posted by howfar at 11:22 AM on March 22, 2018 [14 favorites]


The fact that the data aren't published is no more an argument against proportional fines than it is against income taxes themselves.

Is it? There's (rightfully) many layers of abstraction between the IRS and a city cop issuing speeding/parking tickets. We either leak tax and income information to local authorities at the discretion of the cop or the IRS handles the amount on the traffic tickets.

It'd be a different story if everyone's tax stuff was public.
posted by Talez at 11:32 AM on March 22, 2018 [3 favorites]


We either leak tax and income information to local authorities at the discretion of the cop or the IRS handles the amount on the traffic tickets

The latter seems fine doesn't it?
posted by howfar at 11:34 AM on March 22, 2018 [6 favorites]


As a Philadelphian, I am so proud that we elected Krasner. And he'd be the first to point out that he's not alone. We've got some pretty damn great elected officials who are fighting hard to make the city better for all of us. I'm excited to see where we can go from here.
posted by mcduff at 11:35 AM on March 22, 2018 [5 favorites]


Krasner is the man. Hopefully this document serves as a blueprint for future revolutionary DAs.
posted by youthenrage at 12:01 PM on March 22, 2018


Also, there are plenty of states that charge income tax on their own. This doesn't even require the IRS to chip in. Also I fail to see how the cop or local authorities has to know anything about how much income you have to issue the ticket. Make the organization for handling these sorts of fines separate from the local authorities, and the local authorities get a lump sum payment without any indication of which offender contributed to what.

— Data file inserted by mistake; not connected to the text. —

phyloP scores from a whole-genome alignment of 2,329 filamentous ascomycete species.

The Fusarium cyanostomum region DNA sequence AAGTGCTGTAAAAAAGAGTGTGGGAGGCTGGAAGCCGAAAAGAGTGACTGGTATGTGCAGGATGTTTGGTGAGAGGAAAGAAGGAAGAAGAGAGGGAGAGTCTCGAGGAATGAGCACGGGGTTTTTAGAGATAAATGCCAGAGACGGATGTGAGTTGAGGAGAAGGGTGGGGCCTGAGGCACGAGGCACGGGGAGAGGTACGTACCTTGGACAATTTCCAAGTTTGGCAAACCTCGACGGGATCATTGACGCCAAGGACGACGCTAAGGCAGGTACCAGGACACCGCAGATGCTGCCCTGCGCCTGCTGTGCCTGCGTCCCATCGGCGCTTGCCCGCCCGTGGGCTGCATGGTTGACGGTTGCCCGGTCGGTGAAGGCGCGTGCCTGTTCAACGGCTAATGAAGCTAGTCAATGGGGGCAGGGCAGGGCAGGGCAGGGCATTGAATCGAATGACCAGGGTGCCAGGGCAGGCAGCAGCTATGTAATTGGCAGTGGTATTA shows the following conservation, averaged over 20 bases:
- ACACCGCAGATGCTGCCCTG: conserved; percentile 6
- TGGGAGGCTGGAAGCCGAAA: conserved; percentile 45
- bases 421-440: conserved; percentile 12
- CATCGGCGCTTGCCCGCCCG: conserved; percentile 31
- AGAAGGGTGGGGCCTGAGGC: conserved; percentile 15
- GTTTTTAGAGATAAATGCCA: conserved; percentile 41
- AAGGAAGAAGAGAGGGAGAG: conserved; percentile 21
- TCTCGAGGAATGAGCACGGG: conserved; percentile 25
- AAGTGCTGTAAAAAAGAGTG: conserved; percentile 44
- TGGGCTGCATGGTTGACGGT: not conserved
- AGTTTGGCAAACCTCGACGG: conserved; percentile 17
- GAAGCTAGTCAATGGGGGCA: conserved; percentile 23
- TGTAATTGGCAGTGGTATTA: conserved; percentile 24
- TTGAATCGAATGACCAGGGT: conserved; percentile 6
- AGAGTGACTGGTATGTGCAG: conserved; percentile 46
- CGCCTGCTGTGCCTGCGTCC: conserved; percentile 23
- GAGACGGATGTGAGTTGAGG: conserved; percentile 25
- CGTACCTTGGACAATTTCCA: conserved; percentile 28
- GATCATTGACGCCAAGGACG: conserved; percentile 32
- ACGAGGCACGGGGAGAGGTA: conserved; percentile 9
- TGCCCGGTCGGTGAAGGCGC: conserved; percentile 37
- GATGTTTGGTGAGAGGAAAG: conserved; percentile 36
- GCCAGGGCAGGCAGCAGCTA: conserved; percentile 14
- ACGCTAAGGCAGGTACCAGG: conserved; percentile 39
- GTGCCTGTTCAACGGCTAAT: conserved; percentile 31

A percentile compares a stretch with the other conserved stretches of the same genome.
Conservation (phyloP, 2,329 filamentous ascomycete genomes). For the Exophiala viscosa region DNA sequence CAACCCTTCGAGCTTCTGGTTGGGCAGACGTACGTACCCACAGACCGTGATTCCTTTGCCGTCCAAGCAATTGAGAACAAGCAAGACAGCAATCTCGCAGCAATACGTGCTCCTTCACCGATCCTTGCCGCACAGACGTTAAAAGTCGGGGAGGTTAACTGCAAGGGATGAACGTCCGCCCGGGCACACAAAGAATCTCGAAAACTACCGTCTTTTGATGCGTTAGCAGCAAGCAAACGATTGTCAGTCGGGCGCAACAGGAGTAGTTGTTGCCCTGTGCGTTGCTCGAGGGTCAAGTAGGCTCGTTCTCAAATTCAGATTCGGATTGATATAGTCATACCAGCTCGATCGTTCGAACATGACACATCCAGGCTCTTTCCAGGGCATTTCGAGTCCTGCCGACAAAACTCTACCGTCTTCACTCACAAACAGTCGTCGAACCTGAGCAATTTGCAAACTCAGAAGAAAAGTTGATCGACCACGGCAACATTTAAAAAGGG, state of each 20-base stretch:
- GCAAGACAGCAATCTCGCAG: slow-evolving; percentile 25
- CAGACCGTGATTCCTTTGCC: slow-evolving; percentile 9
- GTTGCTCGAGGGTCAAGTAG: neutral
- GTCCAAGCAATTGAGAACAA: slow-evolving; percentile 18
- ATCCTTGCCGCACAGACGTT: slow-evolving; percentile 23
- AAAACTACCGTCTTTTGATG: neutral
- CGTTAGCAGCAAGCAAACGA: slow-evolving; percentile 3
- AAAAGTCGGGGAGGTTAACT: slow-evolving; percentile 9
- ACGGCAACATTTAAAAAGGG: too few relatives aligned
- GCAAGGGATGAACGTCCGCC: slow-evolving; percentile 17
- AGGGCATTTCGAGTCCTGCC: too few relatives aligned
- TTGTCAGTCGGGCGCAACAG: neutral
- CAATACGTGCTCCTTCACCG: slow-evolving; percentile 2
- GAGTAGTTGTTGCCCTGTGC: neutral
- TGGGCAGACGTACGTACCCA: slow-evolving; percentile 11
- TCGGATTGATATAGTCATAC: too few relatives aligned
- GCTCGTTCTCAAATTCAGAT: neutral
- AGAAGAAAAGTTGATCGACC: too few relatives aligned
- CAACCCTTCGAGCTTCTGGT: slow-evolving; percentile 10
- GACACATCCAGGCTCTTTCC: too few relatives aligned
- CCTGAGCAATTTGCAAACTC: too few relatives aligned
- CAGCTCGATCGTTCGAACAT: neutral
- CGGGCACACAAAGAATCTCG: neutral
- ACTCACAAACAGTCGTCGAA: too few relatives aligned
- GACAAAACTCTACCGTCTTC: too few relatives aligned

posted by Aleyn at 12:46 PM on March 22, 2018 [5 favorites]


I've always thought that speeding tickets should be a fine based on the amount over the speed limit multiplied by a number based on the value of your car. We could use Kelly Blue Book value or whatever. Because it makes no sense that a guy going 15 over the limit in a 1984 Buick LeSabre should be charged the same amount as a guy in a 2018 Lamborghini Aventador. If I drive the former, there's a good chance that fine would fuck me over for the month. If I drive the latter, I'd probably just pull the $150 or whatever out of my wallet and toss it at the cop.
posted by nushustu at 12:52 PM on March 22, 2018 [9 favorites]


I fail to see how the cop or local authorities has to know anything about how much income you have to issue the ticket.

They don't, technically, but adding extra layers of bureaucracy and security risks to an already-stretched system comes with its own hassles, no matter how much imbalance it fixes.

If someone claims they were overcharged, is the IRS going to send a representative to claim otherwise? What kind of details will they have to place in the public record? If the police think someone was undercharged, how do they challenge that? How do you adjust for bizarre tax shenanigans? The president's taxable income in 1995 was negative $900m. (Do you count income before deductions, or after?)

I would love to see income-based fines, but I suspect they'd require both public tax records and a whole lot of discussion about what counts as "income:" a billionaire living on interest and dividends may not have much "income" despite having plenty in the bank.